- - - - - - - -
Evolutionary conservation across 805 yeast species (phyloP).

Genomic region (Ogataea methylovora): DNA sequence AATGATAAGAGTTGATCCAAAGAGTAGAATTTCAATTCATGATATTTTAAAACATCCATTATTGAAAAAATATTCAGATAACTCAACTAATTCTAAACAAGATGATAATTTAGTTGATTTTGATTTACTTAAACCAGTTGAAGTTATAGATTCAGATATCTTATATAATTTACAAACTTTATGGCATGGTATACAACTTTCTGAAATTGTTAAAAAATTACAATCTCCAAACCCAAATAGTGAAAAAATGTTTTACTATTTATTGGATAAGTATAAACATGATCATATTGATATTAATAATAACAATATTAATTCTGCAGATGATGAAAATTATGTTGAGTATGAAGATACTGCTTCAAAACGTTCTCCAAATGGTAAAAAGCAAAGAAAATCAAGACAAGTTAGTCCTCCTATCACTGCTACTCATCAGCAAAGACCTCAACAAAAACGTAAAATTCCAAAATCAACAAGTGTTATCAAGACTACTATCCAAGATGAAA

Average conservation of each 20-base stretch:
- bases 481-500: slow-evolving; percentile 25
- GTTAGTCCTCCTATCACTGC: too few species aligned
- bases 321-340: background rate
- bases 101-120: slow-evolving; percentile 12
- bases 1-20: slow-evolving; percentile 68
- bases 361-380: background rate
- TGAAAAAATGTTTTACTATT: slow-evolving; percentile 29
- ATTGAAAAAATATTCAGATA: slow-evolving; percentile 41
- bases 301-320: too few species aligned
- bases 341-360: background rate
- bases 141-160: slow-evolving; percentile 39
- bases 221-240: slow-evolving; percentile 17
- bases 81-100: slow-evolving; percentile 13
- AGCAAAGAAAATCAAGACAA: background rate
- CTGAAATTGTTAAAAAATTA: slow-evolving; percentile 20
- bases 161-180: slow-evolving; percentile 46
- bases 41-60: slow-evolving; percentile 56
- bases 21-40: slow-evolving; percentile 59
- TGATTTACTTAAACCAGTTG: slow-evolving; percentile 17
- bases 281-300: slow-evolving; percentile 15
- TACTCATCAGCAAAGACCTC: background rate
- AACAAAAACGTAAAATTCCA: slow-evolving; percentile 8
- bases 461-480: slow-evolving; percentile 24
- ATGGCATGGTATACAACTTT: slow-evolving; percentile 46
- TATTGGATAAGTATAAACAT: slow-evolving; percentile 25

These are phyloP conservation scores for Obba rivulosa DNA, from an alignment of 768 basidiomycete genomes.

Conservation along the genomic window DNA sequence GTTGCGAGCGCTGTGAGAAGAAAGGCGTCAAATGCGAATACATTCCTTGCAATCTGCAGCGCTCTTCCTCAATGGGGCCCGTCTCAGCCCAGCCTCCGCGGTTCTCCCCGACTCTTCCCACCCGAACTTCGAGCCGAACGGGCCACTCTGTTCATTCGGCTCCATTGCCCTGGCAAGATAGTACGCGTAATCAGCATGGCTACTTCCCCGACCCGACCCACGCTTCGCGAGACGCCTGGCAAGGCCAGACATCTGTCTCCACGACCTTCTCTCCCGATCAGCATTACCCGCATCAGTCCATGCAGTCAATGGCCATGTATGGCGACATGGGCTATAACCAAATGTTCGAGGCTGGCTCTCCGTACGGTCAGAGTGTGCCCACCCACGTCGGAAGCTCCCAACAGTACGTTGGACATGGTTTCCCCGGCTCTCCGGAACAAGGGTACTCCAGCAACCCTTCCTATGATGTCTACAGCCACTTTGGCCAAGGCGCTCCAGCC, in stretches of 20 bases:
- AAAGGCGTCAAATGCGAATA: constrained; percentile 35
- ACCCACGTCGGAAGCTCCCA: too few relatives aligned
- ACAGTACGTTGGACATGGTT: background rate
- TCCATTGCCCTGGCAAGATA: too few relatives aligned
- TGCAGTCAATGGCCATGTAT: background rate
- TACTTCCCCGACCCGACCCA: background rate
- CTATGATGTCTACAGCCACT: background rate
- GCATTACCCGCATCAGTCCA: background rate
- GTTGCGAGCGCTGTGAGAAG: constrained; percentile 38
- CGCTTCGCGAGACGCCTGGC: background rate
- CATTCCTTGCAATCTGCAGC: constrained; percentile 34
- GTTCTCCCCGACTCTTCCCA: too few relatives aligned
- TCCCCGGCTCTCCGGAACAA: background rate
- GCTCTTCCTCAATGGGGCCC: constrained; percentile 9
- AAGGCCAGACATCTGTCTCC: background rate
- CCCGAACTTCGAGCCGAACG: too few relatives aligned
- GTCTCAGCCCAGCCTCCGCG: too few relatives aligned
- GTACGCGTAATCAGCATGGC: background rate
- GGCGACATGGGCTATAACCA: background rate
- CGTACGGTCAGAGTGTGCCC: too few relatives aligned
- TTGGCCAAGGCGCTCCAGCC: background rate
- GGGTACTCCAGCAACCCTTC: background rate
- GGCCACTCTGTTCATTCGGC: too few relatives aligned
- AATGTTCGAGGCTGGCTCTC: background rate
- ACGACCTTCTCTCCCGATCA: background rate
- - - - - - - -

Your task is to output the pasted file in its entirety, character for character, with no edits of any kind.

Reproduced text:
Evolutionary conservation across 805 yeast species (phyloP).

Genomic region (Ogataea methylovora): DNA sequence AATGATAAGAGTTGATCCAAAGAGTAGAATTTCAATTCATGATATTTTAAAACATCCATTATTGAAAAAATATTCAGATAACTCAACTAATTCTAAACAAGATGATAATTTAGTTGATTTTGATTTACTTAAACCAGTTGAAGTTATAGATTCAGATATCTTATATAATTTACAAACTTTATGGCATGGTATACAACTTTCTGAAATTGTTAAAAAATTACAATCTCCAAACCCAAATAGTGAAAAAATGTTTTACTATTTATTGGATAAGTATAAACATGATCATATTGATATTAATAATAACAATATTAATTCTGCAGATGATGAAAATTATGTTGAGTATGAAGATACTGCTTCAAAACGTTCTCCAAATGGTAAAAAGCAAAGAAAATCAAGACAAGTTAGTCCTCCTATCACTGCTACTCATCAGCAAAGACCTCAACAAAAACGTAAAATTCCAAAATCAACAAGTGTTATCAAGACTACTATCCAAGATGAAA

Average conservation of each 20-base stretch:
- bases 481-500: slow-evolving; percentile 25
- GTTAGTCCTCCTATCACTGC: too few species aligned
- bases 321-340: background rate
- bases 101-120: slow-evolving; percentile 12
- bases 1-20: slow-evolving; percentile 68
- bases 361-380: background rate
- TGAAAAAATGTTTTACTATT: slow-evolving; percentile 29
- ATTGAAAAAATATTCAGATA: slow-evolving; percentile 41
- bases 301-320: too few species aligned
- bases 341-360: background rate
- bases 141-160: slow-evolving; percentile 39
- bases 221-240: slow-evolving; percentile 17
- bases 81-100: slow-evolving; percentile 13
- AGCAAAGAAAATCAAGACAA: background rate
- CTGAAATTGTTAAAAAATTA: slow-evolving; percentile 20
- bases 161-180: slow-evolving; percentile 46
- bases 41-60: slow-evolving; percentile 56
- bases 21-40: slow-evolving; percentile 59
- TGATTTACTTAAACCAGTTG: slow-evolving; percentile 17
- bases 281-300: slow-evolving; percentile 15
- TACTCATCAGCAAAGACCTC: background rate
- AACAAAAACGTAAAATTCCA: slow-evolving; percentile 8
- bases 461-480: slow-evolving; percentile 24
- ATGGCATGGTATACAACTTT: slow-evolving; percentile 46
- TATTGGATAAGTATAAACAT: slow-evolving; percentile 25

These are phyloP conservation scores for Obba rivulosa DNA, from an alignment of 768 basidiomycete genomes.

Conservation along the genomic window DNA sequence GTTGCGAGCGCTGTGAGAAGAAAGGCGTCAAATGCGAATACATTCCTTGCAATCTGCAGCGCTCTTCCTCAATGGGGCCCGTCTCAGCCCAGCCTCCGCGGTTCTCCCCGACTCTTCCCACCCGAACTTCGAGCCGAACGGGCCACTCTGTTCATTCGGCTCCATTGCCCTGGCAAGATAGTACGCGTAATCAGCATGGCTACTTCCCCGACCCGACCCACGCTTCGCGAGACGCCTGGCAAGGCCAGACATCTGTCTCCACGACCTTCTCTCCCGATCAGCATTACCCGCATCAGTCCATGCAGTCAATGGCCATGTATGGCGACATGGGCTATAACCAAATGTTCGAGGCTGGCTCTCCGTACGGTCAGAGTGTGCCCACCCACGTCGGAAGCTCCCAACAGTACGTTGGACATGGTTTCCCCGGCTCTCCGGAACAAGGGTACTCCAGCAACCCTTCCTATGATGTCTACAGCCACTTTGGCCAAGGCGCTCCAGCC, in stretches of 20 bases:
- AAAGGCGTCAAATGCGAATA: constrained; percentile 35
- ACCCACGTCGGAAGCTCCCA: too few relatives aligned
- ACAGTACGTTGGACATGGTT: background rate
- TCCATTGCCCTGGCAAGATA: too few relatives aligned
- TGCAGTCAATGGCCATGTAT: background rate
- TACTTCCCCGACCCGACCCA: background rate
- CTATGATGTCTACAGCCACT: background rate
- GCATTACCCGCATCAGTCCA: background rate
- GTTGCGAGCGCTGTGAGAAG: constrained; percentile 38
- CGCTTCGCGAGACGCCTGGC: background rate
- CATTCCTTGCAATCTGCAGC: constrained; percentile 34
- GTTCTCCCCGACTCTTCCCA: too few relatives aligned
- TCCCCGGCTCTCCGGAACAA: background rate
- GCTCTTCCTCAATGGGGCCC: constrained; percentile 9
- AAGGCCAGACATCTGTCTCC: background rate
- CCCGAACTTCGAGCCGAACG: too few relatives aligned
- GTCTCAGCCCAGCCTCCGCG: too few relatives aligned
- GTACGCGTAATCAGCATGGC: background rate
- GGCGACATGGGCTATAACCA: background rate
- CGTACGGTCAGAGTGTGCCC: too few relatives aligned
- TTGGCCAAGGCGCTCCAGCC: background rate
- GGGTACTCCAGCAACCCTTC: background rate
- GGCCACTCTGTTCATTCGGC: too few relatives aligned
- AATGTTCGAGGCTGGCTCTC: background rate
- ACGACCTTCTCTCCCGATCA: background rate